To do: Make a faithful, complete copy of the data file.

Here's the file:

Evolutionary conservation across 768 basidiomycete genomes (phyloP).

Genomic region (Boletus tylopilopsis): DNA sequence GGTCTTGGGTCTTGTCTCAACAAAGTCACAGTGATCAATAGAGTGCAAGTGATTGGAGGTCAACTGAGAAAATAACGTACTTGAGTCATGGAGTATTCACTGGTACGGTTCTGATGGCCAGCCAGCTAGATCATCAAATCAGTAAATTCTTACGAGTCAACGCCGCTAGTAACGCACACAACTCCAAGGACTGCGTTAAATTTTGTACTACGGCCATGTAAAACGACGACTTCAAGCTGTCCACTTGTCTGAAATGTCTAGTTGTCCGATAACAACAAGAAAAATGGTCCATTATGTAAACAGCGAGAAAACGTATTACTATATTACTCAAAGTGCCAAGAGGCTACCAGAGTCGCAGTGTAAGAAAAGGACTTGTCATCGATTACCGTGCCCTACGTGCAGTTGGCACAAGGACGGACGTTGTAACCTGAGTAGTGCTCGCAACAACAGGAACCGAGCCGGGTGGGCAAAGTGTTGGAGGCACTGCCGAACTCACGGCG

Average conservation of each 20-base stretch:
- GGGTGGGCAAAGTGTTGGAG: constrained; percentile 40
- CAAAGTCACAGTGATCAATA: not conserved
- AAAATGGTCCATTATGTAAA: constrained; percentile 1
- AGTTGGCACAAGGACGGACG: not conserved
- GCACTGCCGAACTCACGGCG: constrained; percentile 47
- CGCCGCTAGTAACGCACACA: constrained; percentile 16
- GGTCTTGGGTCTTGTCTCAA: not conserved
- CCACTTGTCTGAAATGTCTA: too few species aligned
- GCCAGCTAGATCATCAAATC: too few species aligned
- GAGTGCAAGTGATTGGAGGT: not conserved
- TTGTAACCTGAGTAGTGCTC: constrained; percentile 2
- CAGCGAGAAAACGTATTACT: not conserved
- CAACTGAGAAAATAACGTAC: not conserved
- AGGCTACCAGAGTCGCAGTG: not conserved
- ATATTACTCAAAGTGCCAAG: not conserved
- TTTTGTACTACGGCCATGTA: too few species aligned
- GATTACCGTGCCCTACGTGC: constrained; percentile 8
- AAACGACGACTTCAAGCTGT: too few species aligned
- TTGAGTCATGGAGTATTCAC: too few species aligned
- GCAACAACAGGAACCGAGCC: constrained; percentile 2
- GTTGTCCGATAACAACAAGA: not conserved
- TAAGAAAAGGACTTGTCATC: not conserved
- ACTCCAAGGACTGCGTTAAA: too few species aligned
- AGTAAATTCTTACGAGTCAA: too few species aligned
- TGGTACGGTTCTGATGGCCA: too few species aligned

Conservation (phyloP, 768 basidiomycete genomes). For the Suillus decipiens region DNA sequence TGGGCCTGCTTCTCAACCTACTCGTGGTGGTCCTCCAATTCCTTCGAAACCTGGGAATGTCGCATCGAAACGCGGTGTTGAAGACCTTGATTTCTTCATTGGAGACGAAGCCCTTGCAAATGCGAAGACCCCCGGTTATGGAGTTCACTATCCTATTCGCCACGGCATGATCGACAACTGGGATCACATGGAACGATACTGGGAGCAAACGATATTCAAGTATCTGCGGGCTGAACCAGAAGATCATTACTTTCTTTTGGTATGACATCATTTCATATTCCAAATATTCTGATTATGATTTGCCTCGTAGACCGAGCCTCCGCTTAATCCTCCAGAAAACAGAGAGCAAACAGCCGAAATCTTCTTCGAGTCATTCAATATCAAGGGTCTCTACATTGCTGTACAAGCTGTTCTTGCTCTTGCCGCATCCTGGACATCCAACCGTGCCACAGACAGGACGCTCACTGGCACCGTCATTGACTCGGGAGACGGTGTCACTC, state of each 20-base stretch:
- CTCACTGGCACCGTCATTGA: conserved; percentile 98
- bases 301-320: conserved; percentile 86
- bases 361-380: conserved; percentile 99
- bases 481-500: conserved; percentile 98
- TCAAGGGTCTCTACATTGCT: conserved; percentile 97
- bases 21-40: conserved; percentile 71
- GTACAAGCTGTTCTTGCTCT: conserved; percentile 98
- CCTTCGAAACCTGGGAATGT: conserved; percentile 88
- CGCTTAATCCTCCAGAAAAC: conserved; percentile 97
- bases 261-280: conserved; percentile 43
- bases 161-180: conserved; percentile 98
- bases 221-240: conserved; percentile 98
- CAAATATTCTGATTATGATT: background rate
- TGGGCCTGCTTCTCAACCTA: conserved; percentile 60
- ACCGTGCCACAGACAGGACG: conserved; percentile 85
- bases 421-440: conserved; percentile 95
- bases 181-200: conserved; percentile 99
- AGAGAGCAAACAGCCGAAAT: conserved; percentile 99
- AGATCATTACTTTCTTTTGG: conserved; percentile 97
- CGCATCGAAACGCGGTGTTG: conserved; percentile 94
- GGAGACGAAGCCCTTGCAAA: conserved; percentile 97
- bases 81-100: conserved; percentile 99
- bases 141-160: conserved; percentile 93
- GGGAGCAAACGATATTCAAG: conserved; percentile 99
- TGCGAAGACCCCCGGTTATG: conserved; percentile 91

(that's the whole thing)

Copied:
Evolutionary conservation across 768 basidiomycete genomes (phyloP).

Genomic region (Boletus tylopilopsis): DNA sequence GGTCTTGGGTCTTGTCTCAACAAAGTCACAGTGATCAATAGAGTGCAAGTGATTGGAGGTCAACTGAGAAAATAACGTACTTGAGTCATGGAGTATTCACTGGTACGGTTCTGATGGCCAGCCAGCTAGATCATCAAATCAGTAAATTCTTACGAGTCAACGCCGCTAGTAACGCACACAACTCCAAGGACTGCGTTAAATTTTGTACTACGGCCATGTAAAACGACGACTTCAAGCTGTCCACTTGTCTGAAATGTCTAGTTGTCCGATAACAACAAGAAAAATGGTCCATTATGTAAACAGCGAGAAAACGTATTACTATATTACTCAAAGTGCCAAGAGGCTACCAGAGTCGCAGTGTAAGAAAAGGACTTGTCATCGATTACCGTGCCCTACGTGCAGTTGGCACAAGGACGGACGTTGTAACCTGAGTAGTGCTCGCAACAACAGGAACCGAGCCGGGTGGGCAAAGTGTTGGAGGCACTGCCGAACTCACGGCG

Average conservation of each 20-base stretch:
- GGGTGGGCAAAGTGTTGGAG: constrained; percentile 40
- CAAAGTCACAGTGATCAATA: not conserved
- AAAATGGTCCATTATGTAAA: constrained; percentile 1
- AGTTGGCACAAGGACGGACG: not conserved
- GCACTGCCGAACTCACGGCG: constrained; percentile 47
- CGCCGCTAGTAACGCACACA: constrained; percentile 16
- GGTCTTGGGTCTTGTCTCAA: not conserved
- CCACTTGTCTGAAATGTCTA: too few species aligned
- GCCAGCTAGATCATCAAATC: too few species aligned
- GAGTGCAAGTGATTGGAGGT: not conserved
- TTGTAACCTGAGTAGTGCTC: constrained; percentile 2
- CAGCGAGAAAACGTATTACT: not conserved
- CAACTGAGAAAATAACGTAC: not conserved
- AGGCTACCAGAGTCGCAGTG: not conserved
- ATATTACTCAAAGTGCCAAG: not conserved
- TTTTGTACTACGGCCATGTA: too few species aligned
- GATTACCGTGCCCTACGTGC: constrained; percentile 8
- AAACGACGACTTCAAGCTGT: too few species aligned
- TTGAGTCATGGAGTATTCAC: too few species aligned
- GCAACAACAGGAACCGAGCC: constrained; percentile 2
- GTTGTCCGATAACAACAAGA: not conserved
- TAAGAAAAGGACTTGTCATC: not conserved
- ACTCCAAGGACTGCGTTAAA: too few species aligned
- AGTAAATTCTTACGAGTCAA: too few species aligned
- TGGTACGGTTCTGATGGCCA: too few species aligned

Conservation (phyloP, 768 basidiomycete genomes). For the Suillus decipiens region DNA sequence TGGGCCTGCTTCTCAACCTACTCGTGGTGGTCCTCCAATTCCTTCGAAACCTGGGAATGTCGCATCGAAACGCGGTGTTGAAGACCTTGATTTCTTCATTGGAGACGAAGCCCTTGCAAATGCGAAGACCCCCGGTTATGGAGTTCACTATCCTATTCGCCACGGCATGATCGACAACTGGGATCACATGGAACGATACTGGGAGCAAACGATATTCAAGTATCTGCGGGCTGAACCAGAAGATCATTACTTTCTTTTGGTATGACATCATTTCATATTCCAAATATTCTGATTATGATTTGCCTCGTAGACCGAGCCTCCGCTTAATCCTCCAGAAAACAGAGAGCAAACAGCCGAAATCTTCTTCGAGTCATTCAATATCAAGGGTCTCTACATTGCTGTACAAGCTGTTCTTGCTCTTGCCGCATCCTGGACATCCAACCGTGCCACAGACAGGACGCTCACTGGCACCGTCATTGACTCGGGAGACGGTGTCACTC, state of each 20-base stretch:
- CTCACTGGCACCGTCATTGA: conserved; percentile 98
- bases 301-320: conserved; percentile 86
- bases 361-380: conserved; percentile 99
- bases 481-500: conserved; percentile 98
- TCAAGGGTCTCTACATTGCT: conserved; percentile 97
- bases 21-40: conserved; percentile 71
- GTACAAGCTGTTCTTGCTCT: conserved; percentile 98
- CCTTCGAAACCTGGGAATGT: conserved; percentile 88
- CGCTTAATCCTCCAGAAAAC: conserved; percentile 97
- bases 261-280: conserved; percentile 43
- bases 161-180: conserved; percentile 98
- bases 221-240: conserved; percentile 98
- CAAATATTCTGATTATGATT: background rate
- TGGGCCTGCTTCTCAACCTA: conserved; percentile 60
- ACCGTGCCACAGACAGGACG: conserved; percentile 85
- bases 421-440: conserved; percentile 95
- bases 181-200: conserved; percentile 99
- AGAGAGCAAACAGCCGAAAT: conserved; percentile 99
- AGATCATTACTTTCTTTTGG: conserved; percentile 97
- CGCATCGAAACGCGGTGTTG: conserved; percentile 94
- GGAGACGAAGCCCTTGCAAA: conserved; percentile 97
- bases 81-100: conserved; percentile 99
- bases 141-160: conserved; percentile 93
- GGGAGCAAACGATATTCAAG: conserved; percentile 99
- TGCGAAGACCCCCGGTTATG: conserved; percentile 91